Today, our son, brother, friend and priest, Rev. Fr. Valentine Nzekah celebrates his first thanksgiving Mass in our parish after his priestly ordination on Saturday, August 15, 2020. The first reading hinges on authority, hence the choice of the theme, Priestly authority in the Church.

The priestly authority centres on teaching, sanctifying and governing the people of God with prudence, love, prayerful care and wisdom. All you need is to be constantly searching the depth of the riches and wisdom and knowledge of God in order to be well armed in carrying out your priestly authority. In today’s Gospel, Jesus asked his disciples two questions: “Who do men say that the son of man is?” And “But who do you say that I am?” The answer given by Apostle Peter brought about the pronouncement of his authority in the Church by the Lord. Like Jesus in today’s Gospel, you must create time once in a while to ask people questions about yourself and be humble to accept the feedbacks from them. With that, you will surely know more about yourself and your priestly life.

A few weeks to my priestly ordination in 2006, I sent a question to few of my friends to seek their opinion on their expectation of me as a priest. Their responses thrilled me. Every eve of the anniversary of my priestly ordination, I reflect on those responses. I want you to reflect on the key points of their responses: sincerity and straightforwardness in all your dealings; take your prayer life seriously; keep friends that are conscious of who and what you are to God and the faithful; be spiritual even when no one is watching you; be as much available and accessible as possible to the people of God; be of high moral conduct conscious of weak minds; do and live a just life witnessing to the truth no matter the cost; be human but at the same time tame your human urges, that is, be a Saint as well as a sinner who is willing to repent; be humble, simple, inspiring and approachable; respect the Holy Eucharist anywhere; put on the garment of sincerity, humility, kindness, patience and ready to admit your fault in any situation; note that human beings are difficult to control; your cross is to serve God with sincerity and all humanity; no discrimination with regards tribalism or politics (Abuja Archdiocese is a sensitive archdiocese); beware of worthily and material things, e.g. being money conscious, using the most expensive clothes, shoes, for all these influence people to go astray; focus on the work of God; lead people to God with love as Christ did; flow with the Holy Spirit; Listen to the Holy Spirit!;. He has called you to do his work; do not underrate the poor ones because that is one of the things some priests do today- if you don’t have money, they don’t respect you or come closer to you; preach the Gospel of Christ without fear; render selfless service to God and humanity, uphold your vow of priesthood and above all, be a role model to people.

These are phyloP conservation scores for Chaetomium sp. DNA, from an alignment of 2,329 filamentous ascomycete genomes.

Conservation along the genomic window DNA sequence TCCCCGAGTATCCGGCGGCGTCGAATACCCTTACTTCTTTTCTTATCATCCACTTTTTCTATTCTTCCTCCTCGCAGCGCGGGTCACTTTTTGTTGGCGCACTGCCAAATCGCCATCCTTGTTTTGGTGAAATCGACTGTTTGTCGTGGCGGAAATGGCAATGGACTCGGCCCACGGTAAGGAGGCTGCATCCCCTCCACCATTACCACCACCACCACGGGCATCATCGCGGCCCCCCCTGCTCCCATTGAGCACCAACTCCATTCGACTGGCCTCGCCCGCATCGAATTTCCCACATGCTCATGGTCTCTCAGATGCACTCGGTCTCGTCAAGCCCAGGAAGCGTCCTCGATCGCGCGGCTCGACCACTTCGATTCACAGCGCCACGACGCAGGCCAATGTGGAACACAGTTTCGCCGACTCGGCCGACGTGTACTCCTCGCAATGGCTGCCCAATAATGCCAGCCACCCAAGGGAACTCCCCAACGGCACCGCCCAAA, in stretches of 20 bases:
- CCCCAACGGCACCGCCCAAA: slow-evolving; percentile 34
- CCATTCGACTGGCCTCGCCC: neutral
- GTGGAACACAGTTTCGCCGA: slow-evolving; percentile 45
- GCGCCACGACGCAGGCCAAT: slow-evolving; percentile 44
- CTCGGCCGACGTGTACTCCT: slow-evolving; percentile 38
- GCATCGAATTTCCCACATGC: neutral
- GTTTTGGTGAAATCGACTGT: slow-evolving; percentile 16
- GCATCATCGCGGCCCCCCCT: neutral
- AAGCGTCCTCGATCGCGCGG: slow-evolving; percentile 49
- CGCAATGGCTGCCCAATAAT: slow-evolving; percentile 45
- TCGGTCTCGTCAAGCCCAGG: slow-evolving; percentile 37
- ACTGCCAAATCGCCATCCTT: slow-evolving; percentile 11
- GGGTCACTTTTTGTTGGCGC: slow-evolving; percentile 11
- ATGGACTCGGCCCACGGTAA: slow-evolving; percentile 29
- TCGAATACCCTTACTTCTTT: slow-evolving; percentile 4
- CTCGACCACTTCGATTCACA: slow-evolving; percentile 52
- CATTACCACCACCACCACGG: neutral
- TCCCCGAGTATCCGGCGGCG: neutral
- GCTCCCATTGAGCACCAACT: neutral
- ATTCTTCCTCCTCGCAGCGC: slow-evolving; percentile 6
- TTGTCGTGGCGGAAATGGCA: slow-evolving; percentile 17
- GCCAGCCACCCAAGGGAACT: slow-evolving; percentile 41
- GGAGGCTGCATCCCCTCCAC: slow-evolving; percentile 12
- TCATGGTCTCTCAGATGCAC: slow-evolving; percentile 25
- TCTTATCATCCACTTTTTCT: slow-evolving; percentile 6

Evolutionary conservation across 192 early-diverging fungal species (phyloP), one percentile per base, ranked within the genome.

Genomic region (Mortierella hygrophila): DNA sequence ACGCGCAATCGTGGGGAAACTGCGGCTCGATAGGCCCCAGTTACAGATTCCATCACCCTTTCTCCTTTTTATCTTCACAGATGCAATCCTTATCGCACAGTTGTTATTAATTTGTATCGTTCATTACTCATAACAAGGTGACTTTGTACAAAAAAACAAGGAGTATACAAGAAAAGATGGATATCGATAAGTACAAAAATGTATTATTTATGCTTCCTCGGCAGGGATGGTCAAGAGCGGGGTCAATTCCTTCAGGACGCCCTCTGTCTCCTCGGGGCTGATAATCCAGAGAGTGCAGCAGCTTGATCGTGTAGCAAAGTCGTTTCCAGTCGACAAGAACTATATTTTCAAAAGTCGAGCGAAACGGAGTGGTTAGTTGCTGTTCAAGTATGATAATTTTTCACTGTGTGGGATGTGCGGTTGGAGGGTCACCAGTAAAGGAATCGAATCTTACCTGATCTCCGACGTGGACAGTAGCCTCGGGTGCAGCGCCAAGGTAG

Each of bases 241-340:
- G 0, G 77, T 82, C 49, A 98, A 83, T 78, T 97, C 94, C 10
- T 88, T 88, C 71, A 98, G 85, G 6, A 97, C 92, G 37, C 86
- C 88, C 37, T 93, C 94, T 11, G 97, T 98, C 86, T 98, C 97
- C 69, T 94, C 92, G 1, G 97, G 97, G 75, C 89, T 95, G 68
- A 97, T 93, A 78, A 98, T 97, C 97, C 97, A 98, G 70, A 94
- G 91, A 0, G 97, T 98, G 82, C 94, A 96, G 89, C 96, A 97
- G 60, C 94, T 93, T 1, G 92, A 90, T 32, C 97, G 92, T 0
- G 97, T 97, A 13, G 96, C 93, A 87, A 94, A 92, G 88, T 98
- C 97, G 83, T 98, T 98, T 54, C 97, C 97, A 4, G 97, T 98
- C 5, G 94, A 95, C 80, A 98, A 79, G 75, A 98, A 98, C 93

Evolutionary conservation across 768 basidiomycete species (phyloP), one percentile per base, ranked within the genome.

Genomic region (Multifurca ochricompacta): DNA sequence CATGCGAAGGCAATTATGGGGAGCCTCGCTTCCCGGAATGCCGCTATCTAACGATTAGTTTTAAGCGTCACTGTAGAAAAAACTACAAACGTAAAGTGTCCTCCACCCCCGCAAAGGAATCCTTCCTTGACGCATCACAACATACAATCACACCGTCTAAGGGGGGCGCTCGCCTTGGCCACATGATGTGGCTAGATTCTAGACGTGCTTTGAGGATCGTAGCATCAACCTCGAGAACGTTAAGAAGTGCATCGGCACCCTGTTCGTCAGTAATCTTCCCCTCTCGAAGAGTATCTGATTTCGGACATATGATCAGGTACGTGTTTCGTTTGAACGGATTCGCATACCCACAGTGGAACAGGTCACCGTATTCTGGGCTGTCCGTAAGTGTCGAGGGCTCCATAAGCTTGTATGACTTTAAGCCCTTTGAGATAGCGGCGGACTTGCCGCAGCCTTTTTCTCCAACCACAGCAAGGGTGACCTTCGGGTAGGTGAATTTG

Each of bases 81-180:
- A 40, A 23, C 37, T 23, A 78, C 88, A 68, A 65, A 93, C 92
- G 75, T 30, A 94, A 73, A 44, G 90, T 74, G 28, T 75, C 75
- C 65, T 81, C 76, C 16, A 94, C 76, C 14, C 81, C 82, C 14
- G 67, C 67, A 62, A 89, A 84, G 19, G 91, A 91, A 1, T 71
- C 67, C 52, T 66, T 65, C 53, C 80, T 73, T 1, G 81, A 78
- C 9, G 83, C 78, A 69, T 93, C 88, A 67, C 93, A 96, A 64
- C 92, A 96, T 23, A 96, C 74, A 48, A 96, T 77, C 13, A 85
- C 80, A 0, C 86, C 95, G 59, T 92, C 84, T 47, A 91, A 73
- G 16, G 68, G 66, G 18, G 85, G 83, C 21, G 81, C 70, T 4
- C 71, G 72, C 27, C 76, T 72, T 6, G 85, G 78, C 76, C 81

According to the Johari window, there are four rooms in each person: Room one is the part of yourself that you and others see. Room two contains aspects that others see but you are unaware of them. Room three is the private space you know but hide from others. Room four is the unconscious part of you that neither yourself nor others see. You need humility to understand and accept room two when the Christian faithful tell you about them; you need God to understand room four as you are constantly connected to him. On your part, you must trust some Christian faithful, especially your brother priests, in order to share room three, that is, the private space you know about yourself but hide from others. The presbyterate is a privileged place in which the priest should be able to find the means of sanctification and evangelization and of being helped to overcome the limits and the weaknesses which are proper to human nature and which are particularly felt today (Directory for Ministry and Life of Priests, no. 27).

Dear brother priest, the first five years of your priestly life are years of deciding what your entire priestly life will be. You are responsible for your ongoing formation. With or without the archdiocesan programme for priests below five years of ordination, you must plan for the kind of priest Jesus Christ wants you to be in the first five years of your priestly life. After five years of your priestly life, the Church begins to consider your suitability for higher ecclesiastical offices. Therefore, when a newly ordained priest takes hold of his own ongoing formation, good things happen. His special gifts to the Church emerge.